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November 01, 2013
Bill would restrict EPA's power plant rules

Two federal lawmakers from coal-producing states have introduced legislation intended to sidetrack EPA’s plans to control emissions of GHGs from new and existing fossil fuel-fired power plants.

In September 2013, the Agency proposed New Source Performance Standards (NSPS) for new power plants that would require emissions levels probably achievable only with carbon capture and storage (CCS), a technology that has worked in demonstration projects, but has not been deployed commercially.  Under President Obama’s climate plan, the EPA must also propose NSPS for existing plants by June 2014. 

‘Real-world’ rules

Sponsored by Senator Joe Manchin (D-WV) and Rep. Ed Whitfield (R-KY), the legislation is intended to ensure that any GHG standards set by the EPA for new coal-fired plants are able to be achieved by commercial power plants operating in the real world, including highly efficient plants that utilize the most modern, state-of-the-art emissions control technologies. 

“The agency’s proposed standard for new power plants will make America the only country in the world where you cannot build a coal-fired power plant because the technologies required to meet those standards are not commercially viable,” said Whitfield in a statement.   “The agency’s rule for existing plants is also likely to shut down even more plants across the country.” 

Achieved by six EGUs

The legislation has the following provisions:

  • The EPA must establish separate source categories for new power plants fueled with coal and natural gas.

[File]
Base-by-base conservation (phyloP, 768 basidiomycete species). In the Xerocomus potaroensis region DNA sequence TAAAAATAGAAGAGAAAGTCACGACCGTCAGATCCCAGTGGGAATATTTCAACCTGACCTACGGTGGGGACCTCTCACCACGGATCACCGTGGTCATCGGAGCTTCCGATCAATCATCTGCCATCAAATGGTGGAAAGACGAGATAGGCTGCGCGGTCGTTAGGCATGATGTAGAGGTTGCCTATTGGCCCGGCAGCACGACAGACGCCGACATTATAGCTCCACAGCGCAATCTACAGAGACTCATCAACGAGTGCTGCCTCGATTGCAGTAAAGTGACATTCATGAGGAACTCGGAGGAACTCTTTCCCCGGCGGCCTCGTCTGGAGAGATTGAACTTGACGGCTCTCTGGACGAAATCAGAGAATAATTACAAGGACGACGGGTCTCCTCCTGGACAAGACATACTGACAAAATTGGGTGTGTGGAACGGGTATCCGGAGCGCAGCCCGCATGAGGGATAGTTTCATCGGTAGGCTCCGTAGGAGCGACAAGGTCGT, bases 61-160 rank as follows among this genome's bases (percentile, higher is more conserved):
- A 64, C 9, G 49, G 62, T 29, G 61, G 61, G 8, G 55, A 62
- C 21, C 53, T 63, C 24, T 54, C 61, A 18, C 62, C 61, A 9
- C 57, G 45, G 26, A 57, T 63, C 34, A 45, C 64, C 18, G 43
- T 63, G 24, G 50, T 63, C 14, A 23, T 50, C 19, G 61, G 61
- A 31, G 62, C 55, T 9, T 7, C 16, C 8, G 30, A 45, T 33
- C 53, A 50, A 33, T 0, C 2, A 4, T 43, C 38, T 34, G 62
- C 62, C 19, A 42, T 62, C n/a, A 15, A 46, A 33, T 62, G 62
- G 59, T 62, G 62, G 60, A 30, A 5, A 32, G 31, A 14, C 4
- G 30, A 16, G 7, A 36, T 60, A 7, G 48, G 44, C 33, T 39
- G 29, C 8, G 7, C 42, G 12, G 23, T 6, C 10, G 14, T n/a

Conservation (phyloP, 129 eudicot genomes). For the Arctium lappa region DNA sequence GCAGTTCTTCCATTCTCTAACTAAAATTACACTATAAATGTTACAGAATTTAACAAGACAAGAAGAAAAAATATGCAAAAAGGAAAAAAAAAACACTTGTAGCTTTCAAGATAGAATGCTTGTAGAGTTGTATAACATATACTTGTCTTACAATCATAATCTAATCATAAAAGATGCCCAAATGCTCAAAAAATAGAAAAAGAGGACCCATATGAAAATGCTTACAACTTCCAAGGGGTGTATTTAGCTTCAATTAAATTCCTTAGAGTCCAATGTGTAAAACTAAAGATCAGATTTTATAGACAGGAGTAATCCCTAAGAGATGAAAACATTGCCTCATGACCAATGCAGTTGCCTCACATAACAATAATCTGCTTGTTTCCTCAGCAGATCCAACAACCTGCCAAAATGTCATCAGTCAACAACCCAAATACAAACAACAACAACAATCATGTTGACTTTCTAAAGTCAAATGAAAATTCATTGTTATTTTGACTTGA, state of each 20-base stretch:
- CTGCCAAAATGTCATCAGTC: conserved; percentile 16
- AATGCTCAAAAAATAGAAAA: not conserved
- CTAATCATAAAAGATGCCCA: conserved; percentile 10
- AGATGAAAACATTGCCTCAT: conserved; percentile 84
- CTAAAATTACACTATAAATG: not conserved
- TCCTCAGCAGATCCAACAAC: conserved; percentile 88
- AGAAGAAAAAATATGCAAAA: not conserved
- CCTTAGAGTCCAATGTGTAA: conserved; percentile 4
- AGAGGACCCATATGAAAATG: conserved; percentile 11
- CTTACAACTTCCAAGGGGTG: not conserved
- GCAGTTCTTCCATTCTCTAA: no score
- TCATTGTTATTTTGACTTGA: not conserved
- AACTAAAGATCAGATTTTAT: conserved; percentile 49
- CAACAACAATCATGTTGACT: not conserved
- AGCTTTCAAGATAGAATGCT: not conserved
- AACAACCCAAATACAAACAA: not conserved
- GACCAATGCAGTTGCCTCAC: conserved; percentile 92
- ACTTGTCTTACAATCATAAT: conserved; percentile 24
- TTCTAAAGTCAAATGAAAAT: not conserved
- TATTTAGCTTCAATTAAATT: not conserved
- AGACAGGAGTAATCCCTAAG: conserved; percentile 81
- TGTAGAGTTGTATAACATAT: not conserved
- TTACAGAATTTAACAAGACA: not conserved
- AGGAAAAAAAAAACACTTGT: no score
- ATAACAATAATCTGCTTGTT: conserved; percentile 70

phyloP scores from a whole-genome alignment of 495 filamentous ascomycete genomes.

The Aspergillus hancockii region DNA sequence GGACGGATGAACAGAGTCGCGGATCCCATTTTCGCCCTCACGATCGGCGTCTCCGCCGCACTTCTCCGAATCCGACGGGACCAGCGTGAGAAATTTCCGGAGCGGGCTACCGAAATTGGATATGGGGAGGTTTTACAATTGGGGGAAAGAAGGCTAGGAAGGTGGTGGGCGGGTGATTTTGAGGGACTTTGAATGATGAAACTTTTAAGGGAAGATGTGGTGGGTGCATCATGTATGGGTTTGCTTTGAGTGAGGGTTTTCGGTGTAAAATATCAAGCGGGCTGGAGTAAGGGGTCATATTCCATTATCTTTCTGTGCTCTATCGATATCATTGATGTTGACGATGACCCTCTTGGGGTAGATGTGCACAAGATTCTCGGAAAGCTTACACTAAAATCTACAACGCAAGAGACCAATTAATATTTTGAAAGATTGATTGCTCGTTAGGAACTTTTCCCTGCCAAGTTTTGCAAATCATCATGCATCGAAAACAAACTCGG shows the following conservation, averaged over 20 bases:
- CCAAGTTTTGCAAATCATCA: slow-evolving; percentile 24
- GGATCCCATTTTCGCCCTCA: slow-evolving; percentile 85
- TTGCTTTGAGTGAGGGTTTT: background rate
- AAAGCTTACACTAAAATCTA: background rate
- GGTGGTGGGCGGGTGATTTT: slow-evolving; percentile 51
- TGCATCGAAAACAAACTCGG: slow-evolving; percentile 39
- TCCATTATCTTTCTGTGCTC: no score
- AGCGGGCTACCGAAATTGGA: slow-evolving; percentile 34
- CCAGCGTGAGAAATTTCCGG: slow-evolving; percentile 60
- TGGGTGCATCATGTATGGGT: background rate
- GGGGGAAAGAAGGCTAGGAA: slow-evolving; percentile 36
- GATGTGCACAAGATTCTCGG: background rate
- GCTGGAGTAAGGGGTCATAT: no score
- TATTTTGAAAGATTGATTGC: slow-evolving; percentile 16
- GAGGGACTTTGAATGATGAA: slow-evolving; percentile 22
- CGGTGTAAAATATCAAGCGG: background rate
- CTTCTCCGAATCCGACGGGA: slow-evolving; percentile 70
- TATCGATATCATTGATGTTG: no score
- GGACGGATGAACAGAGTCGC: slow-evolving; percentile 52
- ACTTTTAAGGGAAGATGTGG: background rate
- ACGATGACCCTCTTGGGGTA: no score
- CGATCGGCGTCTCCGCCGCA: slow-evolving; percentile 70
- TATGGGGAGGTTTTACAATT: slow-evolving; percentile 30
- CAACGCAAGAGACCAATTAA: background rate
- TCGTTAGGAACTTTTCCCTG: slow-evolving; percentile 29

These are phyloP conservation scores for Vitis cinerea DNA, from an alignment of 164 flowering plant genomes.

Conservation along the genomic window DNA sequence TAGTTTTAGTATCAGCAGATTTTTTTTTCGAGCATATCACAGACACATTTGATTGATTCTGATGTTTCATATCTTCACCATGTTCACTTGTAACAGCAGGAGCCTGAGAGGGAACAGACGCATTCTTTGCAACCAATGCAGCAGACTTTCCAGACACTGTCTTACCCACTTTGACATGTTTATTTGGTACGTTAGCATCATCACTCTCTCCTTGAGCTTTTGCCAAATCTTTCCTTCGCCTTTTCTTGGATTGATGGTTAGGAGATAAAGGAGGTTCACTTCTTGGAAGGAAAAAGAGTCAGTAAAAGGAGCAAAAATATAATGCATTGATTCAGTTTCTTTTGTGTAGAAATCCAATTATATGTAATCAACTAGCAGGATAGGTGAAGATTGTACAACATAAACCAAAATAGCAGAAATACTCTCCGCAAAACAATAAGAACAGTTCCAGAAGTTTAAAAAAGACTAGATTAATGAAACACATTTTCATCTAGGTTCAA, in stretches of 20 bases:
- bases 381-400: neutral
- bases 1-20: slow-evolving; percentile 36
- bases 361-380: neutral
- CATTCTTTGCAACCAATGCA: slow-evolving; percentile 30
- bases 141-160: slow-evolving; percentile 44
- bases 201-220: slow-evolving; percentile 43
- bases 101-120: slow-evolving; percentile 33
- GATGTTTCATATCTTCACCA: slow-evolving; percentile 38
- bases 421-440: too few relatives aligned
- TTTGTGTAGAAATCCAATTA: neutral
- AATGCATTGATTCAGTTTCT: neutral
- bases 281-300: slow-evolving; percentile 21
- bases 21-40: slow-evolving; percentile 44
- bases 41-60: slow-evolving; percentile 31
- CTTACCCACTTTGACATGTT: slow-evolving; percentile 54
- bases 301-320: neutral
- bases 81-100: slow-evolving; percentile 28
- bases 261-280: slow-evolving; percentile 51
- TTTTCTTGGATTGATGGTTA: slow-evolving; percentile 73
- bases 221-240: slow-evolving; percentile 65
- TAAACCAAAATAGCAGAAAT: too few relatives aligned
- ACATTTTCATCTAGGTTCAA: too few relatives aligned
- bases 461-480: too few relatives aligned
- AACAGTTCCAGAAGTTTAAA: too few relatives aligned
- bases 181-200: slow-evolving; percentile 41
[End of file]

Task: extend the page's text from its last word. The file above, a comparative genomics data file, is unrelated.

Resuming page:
• For the coal category, the EPA may not set a standard unless it has been achieved for a continuous 12-month period by at least six electric generating units (EGU) at different power plants in the United States.
  • For the coal category, the EPA must establish a subcategory for new EGUs fueled by lignite coal and may not set a standard for that subcategory unless it has been achieved for a continuous 12-month period by at least three EGUs located at different power plants in the United States.
  • For the coal category, the EPA may not set the standards based on results from a demonstration project.
  • Any rules or guidelines issued by the EPA establishing standards of performance under Clean Air Act  Section 111 for modified or reconstructed fossil fuel-fired EGUs, or guidelines for existing fossil fuel-fired EGUs, will not take effect unless a federal law is enacted specifying such rules’ or guidelines’ effective date.
  • Such rules or guidelines may not take effect unless the administrator has submitted to Congress a report containing the text of such rules or guidelines; the economic impacts of such rules or guidelines, including potential effects on economic growth, competitiveness, and jobs, and on electricity ratepayers; and the amount of GHG emissions that such rules or guidelines are projected to reduce as compared to overall GHG emissions.

‘Scientific lunacy’

“By setting the benchmark for new coal plants on commercially available, best-in-class technology, this legislation would allow for coal—and hundreds of thousands of jobs it supports—to remain a vital part of the nation's economy while ensuring continued environmental progress from the utility sector,” commented the National Mining Association.

While the bill is bipartisan, it will likely find little support from Democrats in states where coal is not a dominant industry.
“The bill is scientific lunacy,” said Rep. Henry Waxman (D-CA).  “It will endanger the future of our children and grandchildren.

Four weeks ago, Republicans in Congress recklessly shut down government.  Now they are recklessly trying to shut down efforts to protect the planet.”

Discussion draft of the Manchin-Whitfield bill

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